Water is pretty straightforward. That is until you realize that you can not only drink tap water, filtered water, spring water or natural mineral water, but you can also buy sparkling water, seltzer water, tonic water or club soda. Are you confused by the differences? You're not the only one!
Sparkling water can be any water that is carbonated, which means that seltzer water, tonic water and club soda (or soda water) are in fact, sparkling water. Sparkling water can be created naturally from certain mineral springs or artificially with carbon dioxide cartridges or tanks. You can now buy flavored sparkling waters, which may or may not contain calories and sugars depending on what ingredients or sweeteners are added.
Seltzer water is sparkling water with no other added ingredients; just water and carbon dioxide, creating a nice clean taste. It gets its name from the German town, Selters, which is known for its natural springs. Since nothing is being added, it has zero calories. Club soda, on the other hand, is very similar to seltzer except that mineral-like ingredients, which could be sodium or sodium bicarbonate are added. It, too, has zero calories. Seltzers and club sodas can make crowd-pleasing punch, but they can also bring some life into your lemonade, green tea or fruit juice. Get even more adventurous and try herbs with fruits or veggies in your drink, such as mint with slices of cucumber, or basil with strawberries.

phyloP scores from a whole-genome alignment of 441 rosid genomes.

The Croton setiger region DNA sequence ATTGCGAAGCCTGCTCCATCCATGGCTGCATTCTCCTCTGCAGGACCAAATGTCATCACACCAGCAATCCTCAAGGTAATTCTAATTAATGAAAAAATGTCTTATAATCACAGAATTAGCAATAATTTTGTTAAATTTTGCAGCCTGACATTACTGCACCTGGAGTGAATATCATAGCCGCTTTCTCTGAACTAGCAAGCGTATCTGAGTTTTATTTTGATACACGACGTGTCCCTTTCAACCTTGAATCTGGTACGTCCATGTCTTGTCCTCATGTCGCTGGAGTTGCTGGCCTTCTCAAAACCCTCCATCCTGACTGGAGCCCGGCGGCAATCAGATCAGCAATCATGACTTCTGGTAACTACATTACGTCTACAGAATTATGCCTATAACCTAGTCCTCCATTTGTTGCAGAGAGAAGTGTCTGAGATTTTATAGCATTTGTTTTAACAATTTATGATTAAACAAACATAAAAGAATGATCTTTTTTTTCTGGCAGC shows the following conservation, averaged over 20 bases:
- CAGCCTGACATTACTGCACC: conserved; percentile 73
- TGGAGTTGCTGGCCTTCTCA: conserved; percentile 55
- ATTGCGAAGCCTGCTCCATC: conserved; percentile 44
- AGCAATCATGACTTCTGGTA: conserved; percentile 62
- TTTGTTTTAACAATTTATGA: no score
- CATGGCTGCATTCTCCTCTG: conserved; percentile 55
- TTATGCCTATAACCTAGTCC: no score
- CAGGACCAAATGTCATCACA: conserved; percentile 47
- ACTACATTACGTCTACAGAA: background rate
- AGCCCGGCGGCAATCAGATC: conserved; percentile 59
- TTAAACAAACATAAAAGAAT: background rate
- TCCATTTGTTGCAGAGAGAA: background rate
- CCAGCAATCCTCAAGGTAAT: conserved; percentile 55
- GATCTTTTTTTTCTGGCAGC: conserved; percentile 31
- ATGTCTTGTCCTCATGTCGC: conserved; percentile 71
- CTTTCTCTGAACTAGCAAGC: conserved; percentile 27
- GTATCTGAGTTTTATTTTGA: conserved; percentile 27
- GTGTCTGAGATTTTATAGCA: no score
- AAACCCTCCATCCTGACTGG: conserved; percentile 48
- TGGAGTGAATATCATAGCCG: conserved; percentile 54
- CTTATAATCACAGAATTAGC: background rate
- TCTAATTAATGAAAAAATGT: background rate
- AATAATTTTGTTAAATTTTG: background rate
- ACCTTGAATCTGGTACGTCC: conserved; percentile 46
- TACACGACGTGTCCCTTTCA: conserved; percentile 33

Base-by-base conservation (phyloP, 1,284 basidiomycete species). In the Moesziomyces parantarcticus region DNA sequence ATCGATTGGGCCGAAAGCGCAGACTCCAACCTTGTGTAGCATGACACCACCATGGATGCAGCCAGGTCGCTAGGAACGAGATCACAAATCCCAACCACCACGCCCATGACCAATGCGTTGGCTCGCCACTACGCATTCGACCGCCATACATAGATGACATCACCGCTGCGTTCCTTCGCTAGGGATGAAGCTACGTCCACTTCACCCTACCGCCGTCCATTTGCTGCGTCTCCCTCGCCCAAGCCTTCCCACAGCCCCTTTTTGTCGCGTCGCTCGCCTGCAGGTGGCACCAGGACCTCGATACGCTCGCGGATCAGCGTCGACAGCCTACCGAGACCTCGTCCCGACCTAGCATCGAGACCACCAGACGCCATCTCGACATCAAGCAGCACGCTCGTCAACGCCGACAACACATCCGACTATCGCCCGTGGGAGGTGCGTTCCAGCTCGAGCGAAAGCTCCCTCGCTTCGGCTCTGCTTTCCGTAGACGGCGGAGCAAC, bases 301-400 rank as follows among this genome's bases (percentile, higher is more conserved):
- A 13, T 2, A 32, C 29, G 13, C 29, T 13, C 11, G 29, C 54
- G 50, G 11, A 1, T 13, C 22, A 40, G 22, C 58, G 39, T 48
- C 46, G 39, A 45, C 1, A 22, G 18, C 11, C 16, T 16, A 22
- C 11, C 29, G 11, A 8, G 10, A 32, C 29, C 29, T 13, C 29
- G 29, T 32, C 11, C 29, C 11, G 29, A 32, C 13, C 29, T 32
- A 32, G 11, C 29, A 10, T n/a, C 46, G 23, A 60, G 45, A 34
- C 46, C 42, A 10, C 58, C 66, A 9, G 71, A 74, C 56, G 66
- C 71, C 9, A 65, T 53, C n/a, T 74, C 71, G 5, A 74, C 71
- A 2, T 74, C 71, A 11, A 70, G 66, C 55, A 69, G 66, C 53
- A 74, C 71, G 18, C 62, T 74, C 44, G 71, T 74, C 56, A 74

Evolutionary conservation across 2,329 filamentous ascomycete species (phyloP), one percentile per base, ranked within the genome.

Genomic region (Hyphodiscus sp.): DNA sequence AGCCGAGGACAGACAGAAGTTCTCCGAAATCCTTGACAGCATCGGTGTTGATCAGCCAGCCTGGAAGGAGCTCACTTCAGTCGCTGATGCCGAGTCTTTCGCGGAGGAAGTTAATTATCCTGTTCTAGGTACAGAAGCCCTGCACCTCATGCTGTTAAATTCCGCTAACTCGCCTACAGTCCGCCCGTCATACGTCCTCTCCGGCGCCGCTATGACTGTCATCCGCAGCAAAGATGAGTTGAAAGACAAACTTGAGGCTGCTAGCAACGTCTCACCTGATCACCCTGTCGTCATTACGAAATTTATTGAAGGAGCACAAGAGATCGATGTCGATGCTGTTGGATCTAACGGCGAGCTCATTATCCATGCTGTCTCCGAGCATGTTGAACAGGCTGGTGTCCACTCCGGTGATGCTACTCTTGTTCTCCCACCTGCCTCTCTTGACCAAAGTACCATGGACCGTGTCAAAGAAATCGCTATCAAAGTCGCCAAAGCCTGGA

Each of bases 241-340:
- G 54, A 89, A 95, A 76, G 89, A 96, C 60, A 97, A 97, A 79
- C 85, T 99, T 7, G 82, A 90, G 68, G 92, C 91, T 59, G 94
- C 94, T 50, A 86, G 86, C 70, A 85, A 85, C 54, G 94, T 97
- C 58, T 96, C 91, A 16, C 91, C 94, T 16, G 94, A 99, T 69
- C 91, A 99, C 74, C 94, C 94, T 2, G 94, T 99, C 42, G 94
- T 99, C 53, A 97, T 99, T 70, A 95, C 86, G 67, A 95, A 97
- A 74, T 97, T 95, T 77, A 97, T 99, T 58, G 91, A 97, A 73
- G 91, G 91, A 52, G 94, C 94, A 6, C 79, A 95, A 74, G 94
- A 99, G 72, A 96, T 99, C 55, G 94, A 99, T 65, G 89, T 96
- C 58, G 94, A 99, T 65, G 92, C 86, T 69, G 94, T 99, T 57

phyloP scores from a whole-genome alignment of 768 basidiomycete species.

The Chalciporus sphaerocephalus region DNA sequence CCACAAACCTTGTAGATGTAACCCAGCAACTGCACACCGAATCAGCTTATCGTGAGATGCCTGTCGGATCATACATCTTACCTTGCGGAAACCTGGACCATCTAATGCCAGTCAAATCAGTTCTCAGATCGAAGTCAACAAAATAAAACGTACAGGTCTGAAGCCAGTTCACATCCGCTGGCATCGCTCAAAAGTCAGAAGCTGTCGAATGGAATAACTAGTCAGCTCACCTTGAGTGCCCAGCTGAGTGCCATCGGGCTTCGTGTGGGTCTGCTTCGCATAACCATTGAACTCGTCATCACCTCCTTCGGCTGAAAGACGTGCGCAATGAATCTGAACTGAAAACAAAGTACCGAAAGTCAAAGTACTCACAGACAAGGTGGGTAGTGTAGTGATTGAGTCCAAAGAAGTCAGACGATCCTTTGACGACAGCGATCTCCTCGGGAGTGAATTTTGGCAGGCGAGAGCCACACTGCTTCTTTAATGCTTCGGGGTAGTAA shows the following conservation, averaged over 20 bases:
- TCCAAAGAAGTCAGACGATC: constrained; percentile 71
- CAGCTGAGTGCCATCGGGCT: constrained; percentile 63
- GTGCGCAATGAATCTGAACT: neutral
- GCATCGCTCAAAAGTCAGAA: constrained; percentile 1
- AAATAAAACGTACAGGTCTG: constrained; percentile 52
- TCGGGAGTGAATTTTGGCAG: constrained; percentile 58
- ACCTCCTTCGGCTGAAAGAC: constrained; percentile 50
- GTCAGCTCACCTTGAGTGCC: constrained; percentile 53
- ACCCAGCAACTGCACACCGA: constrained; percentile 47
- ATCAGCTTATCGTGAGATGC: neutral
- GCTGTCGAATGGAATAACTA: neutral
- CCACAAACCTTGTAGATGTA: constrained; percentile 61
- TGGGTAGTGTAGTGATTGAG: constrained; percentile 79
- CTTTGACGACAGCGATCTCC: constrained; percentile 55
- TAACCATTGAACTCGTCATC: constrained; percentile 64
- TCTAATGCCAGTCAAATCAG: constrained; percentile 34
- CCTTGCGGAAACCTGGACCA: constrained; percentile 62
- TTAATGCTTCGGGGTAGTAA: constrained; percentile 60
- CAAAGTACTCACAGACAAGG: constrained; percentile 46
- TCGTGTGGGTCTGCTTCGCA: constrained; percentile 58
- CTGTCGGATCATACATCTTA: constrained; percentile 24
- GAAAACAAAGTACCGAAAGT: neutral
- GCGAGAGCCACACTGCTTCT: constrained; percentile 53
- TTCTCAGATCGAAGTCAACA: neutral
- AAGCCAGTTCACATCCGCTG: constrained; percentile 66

Tonic water, on the other hand, isn't actually considered to be water; it's labeled as a soft drink. Quinine, a naturally occurring alkaloid known for its medicinal properties, is added creating a bitter flavor. It's most notable for its pairing with gin, creating a popular mixed drink. One 16-ounce bottle of tonic water has 166 calories and 43 grams of sugar making it a poor choice for the health-conscious. Who knew water could be so complicated!
½ cup 100 percent fruit juice (orange, grape, cranberry or any flavor you like)
½ cup club soda
Pour fruit juice in a tall cup. Add club soda. Add some ice. Stir it up and enjoy!
Yield: 1 serving
Source: University of Missouri Extension
Nutritional analysis per serving: 60 calories, 0 grams fat, 0 milligrams sodium, 14 grams carbohydrate, 0 grams fiber, 1 gram protein
Smith, a registered dietitian, is a nutrition and wellness educator for the University of Illinois Extension, McLean County. Contact her at 309-663-8306.